11 Feb 1884: Vain hope for it is snowing at day light. Later it cleared off, and the snow has pretty near gone. I got a very good days work done today, but no mine. I would give a good deal if I had the mine, or was out of its influence.
12 Feb 1884: But it seems as though it has got me in here, and intended to keep me here, for it has snowed from daylight to this 9 o'clock p.m. Against our will it is forcing us to move down the cannon on account of grass, for the snow is so deep on the mountain that we cannot go the other way. The prayers of the wicked availeth nothing. I must be wicked indeed, that my prayers are intierly ignored. But unto this end was I born, perhaps a child of perdition, for God says, on whom I will I will have compation, but they will be done, and Father, I bow my self to thy chastizement and care 'til a pleasure that I am able to be though worthy, to be chastened by Thee, and that I am able to stand the chastizement and still give glory to God. I pray thee, O God, to comfort my family through these trying circimstances, and to provide for their necessary wants, and to keep them from sickness and death, and to keep them from the temptation of this wicked world, until such time as I may be enabled to return to them.
13 Feb 1884: Breaking camp. We started down the cannon, having a big hill to go down the first thing. The ground being froze, and a light snow, sometimes our horses was on their feet, and some times us, but the most of the time, neither, and some time we made better time than a boy with his sled. Our pack horse turned two hand springs but a last we arrived at the bottom with no other accident than the sheding of a little innocent blood. Thanking God for our success we again took up the trail. After going about 12 miles, we were startled by the sound of what we supposed to be a blast and being in a deep cannon the echo was terifick, and before the sound had died away there was three more in quick succession. We do not know of any one within 20 miles of us. Consequently are all a loss to account for the disturbence, and more so, as there is no game in the county. Going about three miles further, we again pitched our camp, but grass is so scarce that we cannot hold it down more than a couple of days.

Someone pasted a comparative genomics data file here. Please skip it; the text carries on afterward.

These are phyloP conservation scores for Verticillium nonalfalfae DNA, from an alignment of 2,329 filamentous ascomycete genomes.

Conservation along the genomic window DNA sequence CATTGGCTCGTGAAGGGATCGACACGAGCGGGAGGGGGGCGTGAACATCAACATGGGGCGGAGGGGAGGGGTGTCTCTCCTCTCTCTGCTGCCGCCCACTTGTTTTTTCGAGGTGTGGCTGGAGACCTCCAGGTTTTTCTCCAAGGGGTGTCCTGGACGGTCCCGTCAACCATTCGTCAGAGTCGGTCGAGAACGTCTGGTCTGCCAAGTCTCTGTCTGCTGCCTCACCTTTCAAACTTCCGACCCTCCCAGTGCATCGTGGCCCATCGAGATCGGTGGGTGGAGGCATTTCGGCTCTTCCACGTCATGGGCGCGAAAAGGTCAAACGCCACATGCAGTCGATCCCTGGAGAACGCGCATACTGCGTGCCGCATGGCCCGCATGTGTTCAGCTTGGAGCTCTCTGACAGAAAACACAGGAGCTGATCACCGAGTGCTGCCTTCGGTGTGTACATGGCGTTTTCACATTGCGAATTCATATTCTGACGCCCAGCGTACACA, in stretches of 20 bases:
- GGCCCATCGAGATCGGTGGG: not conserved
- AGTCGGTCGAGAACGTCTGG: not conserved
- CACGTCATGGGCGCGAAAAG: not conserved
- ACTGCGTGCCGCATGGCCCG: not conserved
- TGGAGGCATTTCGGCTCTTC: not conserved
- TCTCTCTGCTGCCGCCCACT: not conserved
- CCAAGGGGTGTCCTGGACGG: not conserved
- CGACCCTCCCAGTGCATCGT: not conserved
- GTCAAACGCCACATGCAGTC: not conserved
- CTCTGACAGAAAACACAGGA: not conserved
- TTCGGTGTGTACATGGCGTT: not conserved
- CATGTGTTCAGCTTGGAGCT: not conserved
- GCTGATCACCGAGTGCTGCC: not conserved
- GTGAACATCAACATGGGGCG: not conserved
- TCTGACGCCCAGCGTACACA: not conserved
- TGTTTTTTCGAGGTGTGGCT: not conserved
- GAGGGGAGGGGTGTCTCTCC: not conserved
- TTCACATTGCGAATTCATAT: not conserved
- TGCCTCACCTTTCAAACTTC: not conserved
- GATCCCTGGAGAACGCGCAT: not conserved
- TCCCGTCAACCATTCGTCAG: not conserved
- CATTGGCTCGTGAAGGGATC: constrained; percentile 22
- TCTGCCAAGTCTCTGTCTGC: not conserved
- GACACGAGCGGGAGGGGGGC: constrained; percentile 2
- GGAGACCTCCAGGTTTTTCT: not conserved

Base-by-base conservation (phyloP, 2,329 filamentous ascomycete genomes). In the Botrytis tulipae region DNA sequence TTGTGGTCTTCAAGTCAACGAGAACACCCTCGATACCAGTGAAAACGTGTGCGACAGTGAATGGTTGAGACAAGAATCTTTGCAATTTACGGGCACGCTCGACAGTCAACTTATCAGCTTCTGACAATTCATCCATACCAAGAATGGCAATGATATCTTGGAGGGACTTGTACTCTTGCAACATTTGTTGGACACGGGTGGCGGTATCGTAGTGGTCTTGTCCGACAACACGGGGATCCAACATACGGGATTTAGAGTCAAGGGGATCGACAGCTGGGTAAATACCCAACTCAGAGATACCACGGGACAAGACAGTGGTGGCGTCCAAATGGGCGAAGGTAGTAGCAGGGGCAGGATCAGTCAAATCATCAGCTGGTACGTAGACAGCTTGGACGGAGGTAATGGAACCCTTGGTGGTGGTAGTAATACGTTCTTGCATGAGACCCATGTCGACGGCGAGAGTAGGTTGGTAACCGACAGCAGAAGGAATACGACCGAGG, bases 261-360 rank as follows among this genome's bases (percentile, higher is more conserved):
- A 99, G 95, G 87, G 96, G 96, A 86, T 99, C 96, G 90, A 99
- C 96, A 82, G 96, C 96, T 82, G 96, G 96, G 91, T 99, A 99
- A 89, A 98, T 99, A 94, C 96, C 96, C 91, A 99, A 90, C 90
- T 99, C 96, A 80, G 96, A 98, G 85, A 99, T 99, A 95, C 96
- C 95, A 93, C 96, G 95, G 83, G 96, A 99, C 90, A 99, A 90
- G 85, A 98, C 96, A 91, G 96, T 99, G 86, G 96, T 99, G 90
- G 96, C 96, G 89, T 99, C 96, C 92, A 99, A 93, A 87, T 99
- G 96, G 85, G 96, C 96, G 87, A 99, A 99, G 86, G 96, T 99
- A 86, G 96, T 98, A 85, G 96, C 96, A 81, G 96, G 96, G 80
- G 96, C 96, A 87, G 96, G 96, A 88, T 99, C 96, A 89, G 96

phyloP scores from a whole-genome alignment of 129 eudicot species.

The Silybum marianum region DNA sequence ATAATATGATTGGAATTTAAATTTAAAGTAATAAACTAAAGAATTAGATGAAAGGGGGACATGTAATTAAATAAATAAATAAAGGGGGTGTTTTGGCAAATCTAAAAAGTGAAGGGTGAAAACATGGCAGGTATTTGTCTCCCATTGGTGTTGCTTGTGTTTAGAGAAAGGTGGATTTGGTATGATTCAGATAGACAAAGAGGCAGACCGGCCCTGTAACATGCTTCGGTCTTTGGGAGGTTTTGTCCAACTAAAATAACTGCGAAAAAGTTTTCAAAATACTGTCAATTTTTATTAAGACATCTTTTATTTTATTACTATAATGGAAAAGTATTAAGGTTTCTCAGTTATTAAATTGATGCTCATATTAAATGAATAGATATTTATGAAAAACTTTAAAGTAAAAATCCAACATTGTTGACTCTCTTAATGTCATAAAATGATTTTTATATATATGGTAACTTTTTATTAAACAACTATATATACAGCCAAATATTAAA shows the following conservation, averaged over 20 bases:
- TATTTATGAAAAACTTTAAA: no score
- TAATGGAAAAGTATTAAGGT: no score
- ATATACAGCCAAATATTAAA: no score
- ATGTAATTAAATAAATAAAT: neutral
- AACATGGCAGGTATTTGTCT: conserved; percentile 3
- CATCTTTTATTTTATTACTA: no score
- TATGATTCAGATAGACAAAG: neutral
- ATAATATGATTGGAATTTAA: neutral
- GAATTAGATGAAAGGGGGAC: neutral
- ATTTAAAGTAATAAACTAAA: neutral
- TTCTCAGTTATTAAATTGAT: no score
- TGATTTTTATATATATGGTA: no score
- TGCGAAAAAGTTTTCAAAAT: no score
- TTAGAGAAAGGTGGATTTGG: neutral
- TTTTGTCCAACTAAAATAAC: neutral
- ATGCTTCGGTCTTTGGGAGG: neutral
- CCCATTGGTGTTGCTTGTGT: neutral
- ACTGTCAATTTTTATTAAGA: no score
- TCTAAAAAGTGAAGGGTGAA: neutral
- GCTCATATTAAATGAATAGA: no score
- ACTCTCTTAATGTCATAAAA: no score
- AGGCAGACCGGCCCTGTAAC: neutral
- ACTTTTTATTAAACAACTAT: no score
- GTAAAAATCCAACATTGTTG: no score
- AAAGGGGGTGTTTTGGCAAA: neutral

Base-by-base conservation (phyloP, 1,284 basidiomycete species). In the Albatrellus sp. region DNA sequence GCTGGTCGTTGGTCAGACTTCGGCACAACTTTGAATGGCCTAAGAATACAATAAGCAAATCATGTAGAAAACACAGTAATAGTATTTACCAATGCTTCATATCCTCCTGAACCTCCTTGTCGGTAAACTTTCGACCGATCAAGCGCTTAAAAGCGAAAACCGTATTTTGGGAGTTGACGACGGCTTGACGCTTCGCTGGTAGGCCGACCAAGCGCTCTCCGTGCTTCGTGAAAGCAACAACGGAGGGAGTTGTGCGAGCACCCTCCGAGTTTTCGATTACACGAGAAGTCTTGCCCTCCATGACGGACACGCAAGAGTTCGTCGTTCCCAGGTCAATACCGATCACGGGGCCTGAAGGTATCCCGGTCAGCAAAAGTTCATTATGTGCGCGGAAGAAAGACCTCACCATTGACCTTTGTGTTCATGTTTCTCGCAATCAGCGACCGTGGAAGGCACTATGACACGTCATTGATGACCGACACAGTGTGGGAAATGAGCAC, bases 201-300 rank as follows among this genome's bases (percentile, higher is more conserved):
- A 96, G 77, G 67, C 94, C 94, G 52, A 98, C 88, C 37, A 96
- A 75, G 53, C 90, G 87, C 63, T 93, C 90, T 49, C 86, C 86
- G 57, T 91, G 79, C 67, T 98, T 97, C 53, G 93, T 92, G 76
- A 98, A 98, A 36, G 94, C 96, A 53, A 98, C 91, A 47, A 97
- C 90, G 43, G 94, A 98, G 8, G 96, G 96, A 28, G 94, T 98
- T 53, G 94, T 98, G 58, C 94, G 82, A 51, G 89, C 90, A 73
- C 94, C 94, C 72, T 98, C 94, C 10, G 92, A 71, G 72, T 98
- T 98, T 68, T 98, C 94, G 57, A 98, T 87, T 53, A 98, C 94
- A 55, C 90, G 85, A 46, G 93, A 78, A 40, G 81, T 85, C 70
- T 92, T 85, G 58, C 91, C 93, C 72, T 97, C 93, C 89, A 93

14 Feb 1884: Have been about half sick today with a sore throat and headache, but feel better this evening. But I have prospected all day. For my trouble, I had my pains sleeping cold last night. My boy has built us a house today. Nothing today to excite or make us afraid.
15 Feb 1884: The best of plans fail. When we got up this morning it was snowing, and snowed until noon, when concluding that it was impossible to do anything more there at present, we packed up and started down the gulch, but before we started, it begin to snow again, and snowed on us for ten miles when we again pitched our camp for the night, and now it is still snowing, and has made about an inch since we arrived. This weather makes me wich was at home. i wonder how they all are tonight. God bless them.